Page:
For stainless steel castings, each chemical composition plays a different role on the corrosion resistant performance and mechanical properties. Here in this article we try to introduce the role of each common element in stainless steel.
Carbon forms carbides in steel, which is extremely harmful to the corrosion resistance of austenite. Therefore, the lower the carbon content in stainless steel, the better. Of course, when the carbon content is too low, the reduction in the strength of stainless steel needs to be considered. The development of molten steel refining technology, especially the application of argon-oxygen decarburization refining (AOD), has made ultra-low carbon easily available.
Chromium is the basic element that makes stainless steel have corrosion resistance. When the mass fraction of chromium exceeds 12%, the corrosion resistance of steel changes suddenly. Therefore, the mass fraction of chromium in stainless steel is generally above 13%. In this case, stainless steel has resistance to atmospheric oxidation and acid corrosion at room temperature and high temperature. The main function of chromium is to make steel resistant to corrosion by oxidizing media. For non-oxidizing media, chromium is worse than molybdenum, nickel and copper.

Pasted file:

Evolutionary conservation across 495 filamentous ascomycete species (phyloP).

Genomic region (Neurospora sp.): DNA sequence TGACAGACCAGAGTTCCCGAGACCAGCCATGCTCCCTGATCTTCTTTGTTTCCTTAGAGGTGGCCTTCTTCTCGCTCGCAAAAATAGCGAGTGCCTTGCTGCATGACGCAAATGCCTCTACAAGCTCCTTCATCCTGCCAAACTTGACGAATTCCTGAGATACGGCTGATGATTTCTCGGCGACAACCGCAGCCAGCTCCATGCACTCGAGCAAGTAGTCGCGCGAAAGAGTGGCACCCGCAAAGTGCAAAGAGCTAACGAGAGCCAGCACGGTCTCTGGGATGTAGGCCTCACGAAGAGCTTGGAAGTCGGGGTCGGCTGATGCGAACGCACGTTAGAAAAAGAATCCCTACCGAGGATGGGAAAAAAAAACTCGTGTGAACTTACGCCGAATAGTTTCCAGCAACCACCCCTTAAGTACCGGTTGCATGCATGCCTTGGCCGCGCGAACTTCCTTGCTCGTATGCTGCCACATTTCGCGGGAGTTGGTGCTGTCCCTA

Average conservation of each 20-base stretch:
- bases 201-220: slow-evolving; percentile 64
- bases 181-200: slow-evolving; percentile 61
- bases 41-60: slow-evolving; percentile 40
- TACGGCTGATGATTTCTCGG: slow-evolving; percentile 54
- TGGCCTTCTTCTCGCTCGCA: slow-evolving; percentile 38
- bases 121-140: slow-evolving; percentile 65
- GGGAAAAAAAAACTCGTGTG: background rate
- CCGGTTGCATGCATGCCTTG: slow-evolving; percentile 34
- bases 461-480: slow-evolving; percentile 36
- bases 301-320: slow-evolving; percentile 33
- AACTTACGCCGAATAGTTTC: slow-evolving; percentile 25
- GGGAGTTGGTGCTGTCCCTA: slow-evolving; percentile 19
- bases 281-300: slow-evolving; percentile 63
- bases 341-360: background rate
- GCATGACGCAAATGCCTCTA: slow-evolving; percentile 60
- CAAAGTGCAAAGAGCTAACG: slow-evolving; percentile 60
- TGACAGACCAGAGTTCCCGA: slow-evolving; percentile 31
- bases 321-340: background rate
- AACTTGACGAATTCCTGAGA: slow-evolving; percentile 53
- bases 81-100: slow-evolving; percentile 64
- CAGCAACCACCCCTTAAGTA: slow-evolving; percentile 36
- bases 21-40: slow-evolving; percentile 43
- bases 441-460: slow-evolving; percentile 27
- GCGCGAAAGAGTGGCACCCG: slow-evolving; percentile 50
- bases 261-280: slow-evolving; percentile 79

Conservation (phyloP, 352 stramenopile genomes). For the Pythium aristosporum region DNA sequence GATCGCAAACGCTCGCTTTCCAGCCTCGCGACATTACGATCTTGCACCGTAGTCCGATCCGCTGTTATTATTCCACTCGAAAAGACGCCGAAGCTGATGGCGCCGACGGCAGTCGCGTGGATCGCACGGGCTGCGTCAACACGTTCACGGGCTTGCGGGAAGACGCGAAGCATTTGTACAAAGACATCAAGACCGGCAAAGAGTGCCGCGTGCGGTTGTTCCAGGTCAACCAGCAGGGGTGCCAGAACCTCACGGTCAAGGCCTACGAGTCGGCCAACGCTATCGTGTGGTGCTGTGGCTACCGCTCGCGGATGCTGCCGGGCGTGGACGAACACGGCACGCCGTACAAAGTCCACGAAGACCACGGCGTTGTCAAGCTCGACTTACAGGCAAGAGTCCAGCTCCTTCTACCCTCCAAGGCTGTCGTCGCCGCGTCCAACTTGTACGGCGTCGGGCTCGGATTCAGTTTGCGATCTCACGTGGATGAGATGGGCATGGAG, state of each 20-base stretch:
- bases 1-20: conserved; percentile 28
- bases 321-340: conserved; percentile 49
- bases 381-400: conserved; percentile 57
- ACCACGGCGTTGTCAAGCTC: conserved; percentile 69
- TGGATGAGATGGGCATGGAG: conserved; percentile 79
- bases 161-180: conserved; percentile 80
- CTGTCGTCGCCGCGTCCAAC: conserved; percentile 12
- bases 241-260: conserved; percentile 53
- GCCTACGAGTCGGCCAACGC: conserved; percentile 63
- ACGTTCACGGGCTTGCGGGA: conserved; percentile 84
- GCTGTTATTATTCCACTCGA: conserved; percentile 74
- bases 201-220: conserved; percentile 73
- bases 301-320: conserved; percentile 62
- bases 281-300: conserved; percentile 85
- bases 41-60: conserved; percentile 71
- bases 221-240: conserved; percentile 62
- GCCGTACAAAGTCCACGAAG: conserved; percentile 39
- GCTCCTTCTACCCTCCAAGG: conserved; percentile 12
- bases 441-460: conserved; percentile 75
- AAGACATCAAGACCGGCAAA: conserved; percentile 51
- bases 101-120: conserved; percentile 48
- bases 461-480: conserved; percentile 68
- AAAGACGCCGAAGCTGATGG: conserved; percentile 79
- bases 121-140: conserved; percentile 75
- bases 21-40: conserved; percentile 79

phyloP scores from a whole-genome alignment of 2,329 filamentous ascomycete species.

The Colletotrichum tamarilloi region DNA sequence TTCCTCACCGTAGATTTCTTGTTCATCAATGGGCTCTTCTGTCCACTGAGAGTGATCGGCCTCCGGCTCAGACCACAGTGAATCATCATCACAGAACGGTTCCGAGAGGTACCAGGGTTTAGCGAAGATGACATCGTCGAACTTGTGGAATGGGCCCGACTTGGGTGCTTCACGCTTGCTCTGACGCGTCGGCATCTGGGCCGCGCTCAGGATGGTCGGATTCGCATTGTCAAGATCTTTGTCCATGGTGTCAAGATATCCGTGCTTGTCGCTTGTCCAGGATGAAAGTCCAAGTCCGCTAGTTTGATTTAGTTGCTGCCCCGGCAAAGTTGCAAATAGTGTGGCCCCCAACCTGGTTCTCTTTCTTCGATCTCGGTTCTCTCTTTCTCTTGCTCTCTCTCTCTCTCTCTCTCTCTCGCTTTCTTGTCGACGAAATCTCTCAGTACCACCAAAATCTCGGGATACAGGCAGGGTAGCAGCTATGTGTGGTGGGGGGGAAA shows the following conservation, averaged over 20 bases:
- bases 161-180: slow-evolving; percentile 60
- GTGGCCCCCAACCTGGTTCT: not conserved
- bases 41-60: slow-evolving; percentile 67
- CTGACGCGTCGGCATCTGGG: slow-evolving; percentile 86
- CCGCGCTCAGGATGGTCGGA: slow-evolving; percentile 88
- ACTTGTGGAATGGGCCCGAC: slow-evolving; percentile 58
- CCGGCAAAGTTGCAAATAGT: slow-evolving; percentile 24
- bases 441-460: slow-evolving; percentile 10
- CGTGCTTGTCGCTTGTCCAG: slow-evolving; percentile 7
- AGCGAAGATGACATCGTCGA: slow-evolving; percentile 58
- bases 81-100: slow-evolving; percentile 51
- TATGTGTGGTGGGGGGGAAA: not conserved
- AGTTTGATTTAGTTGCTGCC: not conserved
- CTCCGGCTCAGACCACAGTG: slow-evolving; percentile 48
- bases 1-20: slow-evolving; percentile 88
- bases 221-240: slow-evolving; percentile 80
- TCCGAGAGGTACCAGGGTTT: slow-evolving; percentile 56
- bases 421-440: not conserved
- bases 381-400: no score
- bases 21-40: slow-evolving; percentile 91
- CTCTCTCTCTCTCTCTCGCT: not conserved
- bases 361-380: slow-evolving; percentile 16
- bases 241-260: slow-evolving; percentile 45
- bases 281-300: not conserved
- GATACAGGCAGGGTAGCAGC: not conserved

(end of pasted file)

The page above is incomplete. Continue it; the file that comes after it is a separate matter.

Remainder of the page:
Nickel is an element that promotes the formation of austenite and at the same time has certain corrosion resistance. When nickel is added to pure iron, especially when the mass fraction of nickel exceeds 20%, alloy steel has good corrosion resistance to sulfuric acid, hydrochloric acid and alkali substances. When steel contains only one element of nickel, it has no special superiority compared with nickel-chromium steel or chromium steel, except for the corrosion conditions of concentrated caustic alkali solution. Therefore, nickel is generally used in conjunction with other elements to enable stainless steel to obtain excellent comprehensive properties.
Manganese is also an austenite-forming element, which can replace nickel to make stainless steel obtain austenitic structure, but the efficiency of manganese is only half that of nickel. In addition, manganese can slightly reduce the corrosion resistance of stainless steel.
Nitrogen is an element that strongly forms austenite and can replace part of nickel. However, in the stainless steel casting process, the foundry should strictly control the nitrogen content in the stainless steel. When the nitrogen content exceeds a certain proportion, the precipitation of nitrogen and nitrogen can promote the precipitation of hydrogen, it is easy to form bubbles and looseness in the casting. Usually the amount of nitrogen added is 1% to 1.3% of the chromium content in stainless steel. Nitrogen is added in the form of iron chromium nitride or iron manganese in casting.